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Census Bureau defends counting practices.

According to The Washington Post, a recent report from the Census Bureau challenges the call for monitoring the permanent address of inmates, to alleviate tensions over higher funding for areas with prisons, which can claim inmates as residents.

The U.S. Congress requested the report in conjunction with the 2006 Science, State, Justice, Commerce, and Related Agencies Appropriations Act. According to the recently released report, Congress asked the bureau to research the gathering of inmates' "permanent home of record" instead of their location of incarceration.

The Census Bureau found that interviewing every prisoner to determine their permanent address was not feasible and reviewing administrative records was not reliable. The bureau estimates the cost of $250 million to interview all of the inmates. The report also expressed doubts about completing the information within the specified census dates, especially because of the time it will take to verify the legitimacy of each address.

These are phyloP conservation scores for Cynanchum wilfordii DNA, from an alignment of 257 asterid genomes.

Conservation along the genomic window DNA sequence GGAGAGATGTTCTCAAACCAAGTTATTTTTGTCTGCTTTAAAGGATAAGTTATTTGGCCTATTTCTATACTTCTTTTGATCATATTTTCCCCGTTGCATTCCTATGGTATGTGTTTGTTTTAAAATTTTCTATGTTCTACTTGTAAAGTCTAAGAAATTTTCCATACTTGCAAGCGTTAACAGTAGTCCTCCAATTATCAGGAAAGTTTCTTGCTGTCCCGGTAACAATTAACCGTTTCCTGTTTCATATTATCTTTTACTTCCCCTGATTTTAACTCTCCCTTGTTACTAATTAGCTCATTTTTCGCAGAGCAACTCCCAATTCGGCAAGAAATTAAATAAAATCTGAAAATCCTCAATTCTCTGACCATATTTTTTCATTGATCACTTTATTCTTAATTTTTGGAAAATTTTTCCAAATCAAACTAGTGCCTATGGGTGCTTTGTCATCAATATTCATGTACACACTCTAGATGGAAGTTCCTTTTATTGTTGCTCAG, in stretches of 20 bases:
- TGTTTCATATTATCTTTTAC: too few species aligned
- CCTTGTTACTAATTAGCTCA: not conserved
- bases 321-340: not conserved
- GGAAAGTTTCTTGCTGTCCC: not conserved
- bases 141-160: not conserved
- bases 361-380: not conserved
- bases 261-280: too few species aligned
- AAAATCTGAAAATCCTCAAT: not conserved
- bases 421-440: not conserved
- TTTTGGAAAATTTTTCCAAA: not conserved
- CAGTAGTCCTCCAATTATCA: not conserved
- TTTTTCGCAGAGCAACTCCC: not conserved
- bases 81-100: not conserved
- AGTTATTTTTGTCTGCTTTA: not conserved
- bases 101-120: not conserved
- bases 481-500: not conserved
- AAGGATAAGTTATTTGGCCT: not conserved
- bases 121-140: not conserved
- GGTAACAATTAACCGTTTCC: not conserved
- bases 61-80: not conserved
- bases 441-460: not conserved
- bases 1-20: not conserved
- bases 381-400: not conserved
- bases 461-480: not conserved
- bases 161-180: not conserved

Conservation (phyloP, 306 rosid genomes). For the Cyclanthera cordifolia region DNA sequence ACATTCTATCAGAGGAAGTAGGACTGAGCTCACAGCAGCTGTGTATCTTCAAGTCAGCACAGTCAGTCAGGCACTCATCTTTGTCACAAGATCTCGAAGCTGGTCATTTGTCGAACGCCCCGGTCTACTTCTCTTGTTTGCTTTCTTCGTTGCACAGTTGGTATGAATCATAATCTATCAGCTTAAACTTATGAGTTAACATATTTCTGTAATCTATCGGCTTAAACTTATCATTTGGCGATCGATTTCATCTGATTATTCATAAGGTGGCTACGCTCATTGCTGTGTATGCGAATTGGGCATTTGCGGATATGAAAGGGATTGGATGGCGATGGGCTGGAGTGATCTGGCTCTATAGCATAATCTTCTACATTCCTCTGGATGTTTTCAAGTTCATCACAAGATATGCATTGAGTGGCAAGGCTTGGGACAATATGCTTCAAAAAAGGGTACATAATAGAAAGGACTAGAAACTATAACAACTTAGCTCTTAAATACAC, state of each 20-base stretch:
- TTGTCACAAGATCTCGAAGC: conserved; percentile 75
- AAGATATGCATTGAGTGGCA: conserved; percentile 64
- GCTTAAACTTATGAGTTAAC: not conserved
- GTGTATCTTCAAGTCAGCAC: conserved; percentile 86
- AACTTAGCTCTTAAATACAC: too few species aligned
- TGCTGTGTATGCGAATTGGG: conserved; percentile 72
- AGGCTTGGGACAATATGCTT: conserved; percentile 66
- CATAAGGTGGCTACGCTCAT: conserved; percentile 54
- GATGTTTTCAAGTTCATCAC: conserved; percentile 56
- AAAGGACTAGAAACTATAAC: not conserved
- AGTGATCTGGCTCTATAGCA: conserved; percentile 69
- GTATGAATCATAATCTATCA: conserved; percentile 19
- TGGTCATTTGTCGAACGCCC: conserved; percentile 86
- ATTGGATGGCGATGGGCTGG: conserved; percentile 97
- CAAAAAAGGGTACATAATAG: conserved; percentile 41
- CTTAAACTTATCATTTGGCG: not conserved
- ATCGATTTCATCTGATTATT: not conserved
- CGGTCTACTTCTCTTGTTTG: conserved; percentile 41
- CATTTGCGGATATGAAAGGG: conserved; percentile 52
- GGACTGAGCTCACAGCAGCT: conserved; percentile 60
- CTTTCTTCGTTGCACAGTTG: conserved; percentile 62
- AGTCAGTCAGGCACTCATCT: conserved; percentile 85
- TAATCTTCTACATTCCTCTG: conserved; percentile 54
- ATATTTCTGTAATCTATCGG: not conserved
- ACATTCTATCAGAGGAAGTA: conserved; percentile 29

Activists say the current practice provides misleading demographics and distorts the size of electoral districts. As a result, more funds are sent to rural areas, instead of the cities where crime and drug involvement is more prevalent.
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Author:Leone, Lisa
Publication:Corrections Compendium
Article Type:Brief article
Geographic Code:1USA
Date:May 1, 2006
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